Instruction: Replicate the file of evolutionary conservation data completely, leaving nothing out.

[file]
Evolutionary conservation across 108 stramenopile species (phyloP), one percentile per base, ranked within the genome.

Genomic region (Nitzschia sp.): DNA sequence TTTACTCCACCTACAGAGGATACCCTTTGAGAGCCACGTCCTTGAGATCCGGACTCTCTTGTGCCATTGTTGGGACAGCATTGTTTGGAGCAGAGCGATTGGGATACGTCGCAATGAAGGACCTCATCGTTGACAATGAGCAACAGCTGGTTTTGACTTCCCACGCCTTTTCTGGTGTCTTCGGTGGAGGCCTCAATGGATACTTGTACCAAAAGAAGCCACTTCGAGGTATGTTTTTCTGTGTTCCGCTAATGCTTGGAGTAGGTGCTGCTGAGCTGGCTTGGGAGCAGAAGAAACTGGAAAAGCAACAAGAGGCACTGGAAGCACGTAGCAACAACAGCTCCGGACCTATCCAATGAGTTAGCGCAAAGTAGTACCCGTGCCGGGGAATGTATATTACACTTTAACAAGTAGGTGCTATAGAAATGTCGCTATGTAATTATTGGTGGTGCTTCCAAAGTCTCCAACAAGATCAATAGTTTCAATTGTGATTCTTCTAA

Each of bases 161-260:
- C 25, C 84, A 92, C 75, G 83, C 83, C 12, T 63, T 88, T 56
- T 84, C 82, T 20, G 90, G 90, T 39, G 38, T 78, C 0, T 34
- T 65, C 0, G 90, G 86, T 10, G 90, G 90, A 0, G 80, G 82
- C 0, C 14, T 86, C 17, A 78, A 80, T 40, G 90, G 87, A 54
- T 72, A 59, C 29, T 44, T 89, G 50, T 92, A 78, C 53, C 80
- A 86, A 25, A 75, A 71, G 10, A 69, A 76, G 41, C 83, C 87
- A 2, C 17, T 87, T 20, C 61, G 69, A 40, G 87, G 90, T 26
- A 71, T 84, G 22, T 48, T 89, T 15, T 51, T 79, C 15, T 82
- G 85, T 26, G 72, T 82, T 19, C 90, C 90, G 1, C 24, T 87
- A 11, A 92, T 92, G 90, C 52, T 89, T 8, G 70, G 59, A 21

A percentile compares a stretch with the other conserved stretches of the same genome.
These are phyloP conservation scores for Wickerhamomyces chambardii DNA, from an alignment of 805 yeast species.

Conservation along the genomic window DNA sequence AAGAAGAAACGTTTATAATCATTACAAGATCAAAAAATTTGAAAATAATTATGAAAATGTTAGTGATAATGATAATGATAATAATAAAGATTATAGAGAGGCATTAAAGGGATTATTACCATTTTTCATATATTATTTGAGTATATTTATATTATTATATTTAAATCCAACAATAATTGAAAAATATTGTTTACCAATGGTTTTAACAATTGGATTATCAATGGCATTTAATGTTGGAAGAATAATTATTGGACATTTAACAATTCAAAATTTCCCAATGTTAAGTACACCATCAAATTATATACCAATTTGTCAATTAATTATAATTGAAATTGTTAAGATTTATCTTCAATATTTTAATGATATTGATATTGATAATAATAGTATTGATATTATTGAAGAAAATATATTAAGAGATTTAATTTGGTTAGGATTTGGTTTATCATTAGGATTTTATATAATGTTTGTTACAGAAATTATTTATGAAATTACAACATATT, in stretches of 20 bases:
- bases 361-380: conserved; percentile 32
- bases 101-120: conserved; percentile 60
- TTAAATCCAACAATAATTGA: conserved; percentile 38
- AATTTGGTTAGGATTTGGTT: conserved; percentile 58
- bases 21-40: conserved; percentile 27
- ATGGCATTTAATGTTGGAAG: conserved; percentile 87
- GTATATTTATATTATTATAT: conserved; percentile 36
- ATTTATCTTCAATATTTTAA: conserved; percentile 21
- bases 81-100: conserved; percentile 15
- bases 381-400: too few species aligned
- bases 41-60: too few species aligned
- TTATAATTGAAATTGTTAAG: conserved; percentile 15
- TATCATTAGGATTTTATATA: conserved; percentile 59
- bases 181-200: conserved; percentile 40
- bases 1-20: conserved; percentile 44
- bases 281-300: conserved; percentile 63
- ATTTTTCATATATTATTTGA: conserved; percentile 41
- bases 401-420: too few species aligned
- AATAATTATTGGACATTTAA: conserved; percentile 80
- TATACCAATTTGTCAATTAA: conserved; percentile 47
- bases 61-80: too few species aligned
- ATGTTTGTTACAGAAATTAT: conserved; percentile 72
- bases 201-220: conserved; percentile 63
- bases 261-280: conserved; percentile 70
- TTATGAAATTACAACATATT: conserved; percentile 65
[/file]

Evolutionary conservation across 108 stramenopile species (phyloP), one percentile per base, ranked within the genome.

Genomic region (Nitzschia sp.): DNA sequence TTTACTCCACCTACAGAGGATACCCTTTGAGAGCCACGTCCTTGAGATCCGGACTCTCTTGTGCCATTGTTGGGACAGCATTGTTTGGAGCAGAGCGATTGGGATACGTCGCAATGAAGGACCTCATCGTTGACAATGAGCAACAGCTGGTTTTGACTTCCCACGCCTTTTCTGGTGTCTTCGGTGGAGGCCTCAATGGATACTTGTACCAAAAGAAGCCACTTCGAGGTATGTTTTTCTGTGTTCCGCTAATGCTTGGAGTAGGTGCTGCTGAGCTGGCTTGGGAGCAGAAGAAACTGGAAAAGCAACAAGAGGCACTGGAAGCACGTAGCAACAACAGCTCCGGACCTATCCAATGAGTTAGCGCAAAGTAGTACCCGTGCCGGGGAATGTATATTACACTTTAACAAGTAGGTGCTATAGAAATGTCGCTATGTAATTATTGGTGGTGCTTCCAAAGTCTCCAACAAGATCAATAGTTTCAATTGTGATTCTTCTAA

Each of bases 161-260:
- C 25, C 84, A 92, C 75, G 83, C 83, C 12, T 63, T 88, T 56
- T 84, C 82, T 20, G 90, G 90, T 39, G 38, T 78, C 0, T 34
- T 65, C 0, G 90, G 86, T 10, G 90, G 90, A 0, G 80, G 82
- C 0, C 14, T 86, C 17, A 78, A 80, T 40, G 90, G 87, A 54
- T 72, A 59, C 29, T 44, T 89, G 50, T 92, A 78, C 53, C 80
- A 86, A 25, A 75, A 71, G 10, A 69, A 76, G 41, C 83, C 87
- A 2, C 17, T 87, T 20, C 61, G 69, A 40, G 87, G 90, T 26
- A 71, T 84, G 22, T 48, T 89, T 15, T 51, T 79, C 15, T 82
- G 85, T 26, G 72, T 82, T 19, C 90, C 90, G 1, C 24, T 87
- A 11, A 92, T 92, G 90, C 52, T 89, T 8, G 70, G 59, A 21

A percentile compares a stretch with the other conserved stretches of the same genome.
These are phyloP conservation scores for Wickerhamomyces chambardii DNA, from an alignment of 805 yeast species.

Conservation along the genomic window DNA sequence AAGAAGAAACGTTTATAATCATTACAAGATCAAAAAATTTGAAAATAATTATGAAAATGTTAGTGATAATGATAATGATAATAATAAAGATTATAGAGAGGCATTAAAGGGATTATTACCATTTTTCATATATTATTTGAGTATATTTATATTATTATATTTAAATCCAACAATAATTGAAAAATATTGTTTACCAATGGTTTTAACAATTGGATTATCAATGGCATTTAATGTTGGAAGAATAATTATTGGACATTTAACAATTCAAAATTTCCCAATGTTAAGTACACCATCAAATTATATACCAATTTGTCAATTAATTATAATTGAAATTGTTAAGATTTATCTTCAATATTTTAATGATATTGATATTGATAATAATAGTATTGATATTATTGAAGAAAATATATTAAGAGATTTAATTTGGTTAGGATTTGGTTTATCATTAGGATTTTATATAATGTTTGTTACAGAAATTATTTATGAAATTACAACATATT, in stretches of 20 bases:
- bases 361-380: conserved; percentile 32
- bases 101-120: conserved; percentile 60
- TTAAATCCAACAATAATTGA: conserved; percentile 38
- AATTTGGTTAGGATTTGGTT: conserved; percentile 58
- bases 21-40: conserved; percentile 27
- ATGGCATTTAATGTTGGAAG: conserved; percentile 87
- GTATATTTATATTATTATAT: conserved; percentile 36
- ATTTATCTTCAATATTTTAA: conserved; percentile 21
- bases 81-100: conserved; percentile 15
- bases 381-400: too few species aligned
- bases 41-60: too few species aligned
- TTATAATTGAAATTGTTAAG: conserved; percentile 15
- TATCATTAGGATTTTATATA: conserved; percentile 59
- bases 181-200: conserved; percentile 40
- bases 1-20: conserved; percentile 44
- bases 281-300: conserved; percentile 63
- ATTTTTCATATATTATTTGA: conserved; percentile 41
- bases 401-420: too few species aligned
- AATAATTATTGGACATTTAA: conserved; percentile 80
- TATACCAATTTGTCAATTAA: conserved; percentile 47
- bases 61-80: too few species aligned
- ATGTTTGTTACAGAAATTAT: conserved; percentile 72
- bases 201-220: conserved; percentile 63
- bases 261-280: conserved; percentile 70
- TTATGAAATTACAACATATT: conserved; percentile 65